Tuesday, July 19, 2011

Know the Past, Find the Future

So a little less than a month ago we thought it would be fun to host a writing contest. The prompt? Libraries. Write anything -- fact or fiction -- about libraries. This was sparked by the release of Know the Past, Find the Future -- a book Penguin released to celebrate the centennial anniversary of the New York Public Library (a pretty big one). Winners received a copy of the book and their winning submissions can be read here:


"Libraries" (by Craig)

Who needs’em ~
Got my iPod
Got my iPad
And my iPhone
Epic ringtone
Got my fast car
Got my own star
Gonna go far
Dig it? We are.

What’s a book, man?
In the trash can!
Turnin’ pages?!
Seems like ages
Since mom read me
Stories fed me
Curled up nice
And… thinkin’ twice
I’m goin’ down there
To the place where
Stories live and
Words like quicksand
Take you under
Words like thunder
Rock the soul and
Like a good band
Live forever ~
Forget them?

Libraries rock, man!


"In The Library with Maurice" (by Sandra)

My mother’s face was red and she was breathing heavily. I wasn’t quite sure if it was the intense heat or her rising anger. She remained silent as we boarded our boat-car, lips pursed into their characteristic thin, crooked line; I noticed that every button on her white cotton shirt had found its hole, all the way up to her neck, which had started to hang a little over the top of her collar. She was barely over forty, but the avalanche had started early. At ten, I didn’t fear my forty-something face. I should have.

She was struggling to start the car. Dad was at work. It was over a hundred degrees; we lived in the middle of nowhere, and the clunky air conditioner in the living room window had just died again. With her right foot, my mother mercilessly pummeled the old Dodge, another cast off from my father’s parents, fairly grunting with frustration and anger. Turn the key. Pump the throttle. Turn. Pump. If Dad had been home, he would have been outside in a jiffy, shouting at her at the top of his lungs to stop—she was flooding the engine. “Mrs. J, you’re flooding it! Stop! Stop!” Sometimes, my mother would do it just a few more times, just to make her point about the car, about everything. Then he would finally understand and hang his head. Loud and clear, Mrs. J. It was too late. At that point, we would have to wait for the car to return to a state of balance. Everyone would slowly disembark and dejectedly walk back into the house.

But this day, by some miracle, she got the engine to turn over. I was in the front seat, and my three younger siblings were in the back, probably mocking me, as usual. My mother broke her silence with a war whoop and we were off. Our tiny air-conditioned library, 20 non-air-conditioned minutes away, was waiting for us.

Once inside, we sighed with cool relief. We wandered over to the children’s section, where the tables were already too short for me, and my mother practically ran for the celebrity bios. The library couldn’t have been much bigger than our own tiny house, but it seemed like a mansion. Like Mom, I staked out my spot, away from my immature siblings, and found my own questionable material: Maurice Sendak. Before I was old enough to start sneak-reading my mother’s secondhand celebrity smut, Maurice opened a window in the room of my repressive childhood. My favorites were Higglety Pigglety Pop! or There Must Be More To Life, and In the Night Kitchen. I suspected that there was something subversive in the former, and something desperately titillating about the latter, but I was very sheltered, and couldn’t have explained my feelings. With a curious, heavy hunger, I poured over the pictures and messages in all of these books, even the popular Where The Wild Things Are, which also seemed a bit twisted for the squeaky-clean, don’t-question-authority, conservative fa├žade of my childhood home.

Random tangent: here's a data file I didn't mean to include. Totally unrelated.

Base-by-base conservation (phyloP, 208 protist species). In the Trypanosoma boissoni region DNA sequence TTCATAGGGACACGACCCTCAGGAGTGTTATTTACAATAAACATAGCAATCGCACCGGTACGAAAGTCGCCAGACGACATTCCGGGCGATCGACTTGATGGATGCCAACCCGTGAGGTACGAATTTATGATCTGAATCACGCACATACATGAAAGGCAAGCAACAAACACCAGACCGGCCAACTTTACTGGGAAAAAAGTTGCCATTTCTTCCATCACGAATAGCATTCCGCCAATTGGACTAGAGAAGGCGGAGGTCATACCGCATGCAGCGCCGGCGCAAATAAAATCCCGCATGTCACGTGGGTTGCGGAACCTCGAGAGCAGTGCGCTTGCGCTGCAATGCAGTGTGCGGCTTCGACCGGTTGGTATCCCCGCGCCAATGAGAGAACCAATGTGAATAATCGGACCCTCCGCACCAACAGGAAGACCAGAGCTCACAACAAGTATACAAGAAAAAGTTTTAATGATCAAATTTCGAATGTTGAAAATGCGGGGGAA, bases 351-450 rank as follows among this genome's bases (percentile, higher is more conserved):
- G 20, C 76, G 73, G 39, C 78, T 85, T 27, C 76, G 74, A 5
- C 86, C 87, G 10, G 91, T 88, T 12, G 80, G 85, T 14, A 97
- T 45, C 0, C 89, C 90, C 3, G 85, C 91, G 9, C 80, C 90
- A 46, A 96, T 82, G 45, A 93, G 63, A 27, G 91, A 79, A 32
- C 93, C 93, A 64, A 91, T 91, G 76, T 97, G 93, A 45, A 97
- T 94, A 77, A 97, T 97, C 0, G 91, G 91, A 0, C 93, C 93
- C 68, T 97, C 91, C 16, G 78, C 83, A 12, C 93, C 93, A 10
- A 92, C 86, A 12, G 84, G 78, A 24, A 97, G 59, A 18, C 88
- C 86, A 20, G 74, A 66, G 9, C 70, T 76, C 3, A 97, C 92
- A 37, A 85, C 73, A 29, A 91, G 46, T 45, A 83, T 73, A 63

Once, I borrowed Higgelty, but I knew enough to avoid taking home In the Night Kitchen. As far as I know, my mother never saw it. In 1974, the book had been banned in several states; our librarian was either a hippie or a very distracted lady, like my mother. Maurice inspired me to question my world; his world had different rules. Sometimes, children just enjoyed the moment and didn’t worry about whether they were going to heaven or hell. Rules were broken or thrown away. Characters who questioned the meaning of life may have initially feared being eaten, but eventually everything worked out satisfactorily.

In some ways, I haven’t changed much. If someone had told my ten-year-old self that Maurice was gay (of course, he had not yet revealed his sexuality in the 70s), I wouldn’t have known what it meant, but if I had, I’m sure I would have smiled and said, “That’s why I like him. He doesn’t do what everybody tells him to do.”

Maurice has said that when he was a young man, he kept his sexuality secret in order to please his mother. He was sure that she would have been unhappy with him if she had known the truth. Certainly, when I was young, it seemed to me that my mother was not happy with any sexuality. As a result, all of my growing up work had to be done in secret. In my head. Without answers to many pressing questions. But also in the cool comfort of the library, at the children’s table, with the gentle guidance of an author who, like me, just couldn’t see the point in all the rules.

A special "thank you" goes out not only to those who sent us submissions, but also to everybody who loves books -- whether from libraries, local bookstores, or Aunt Edith's shelves. Thanks for reading!

1 comment:

  1. Great stuff. I've been reading Sendak's books to my two-year old and she intuitively gets it. She loves In the Night Kitchen. He taps into something that speaks directly to children.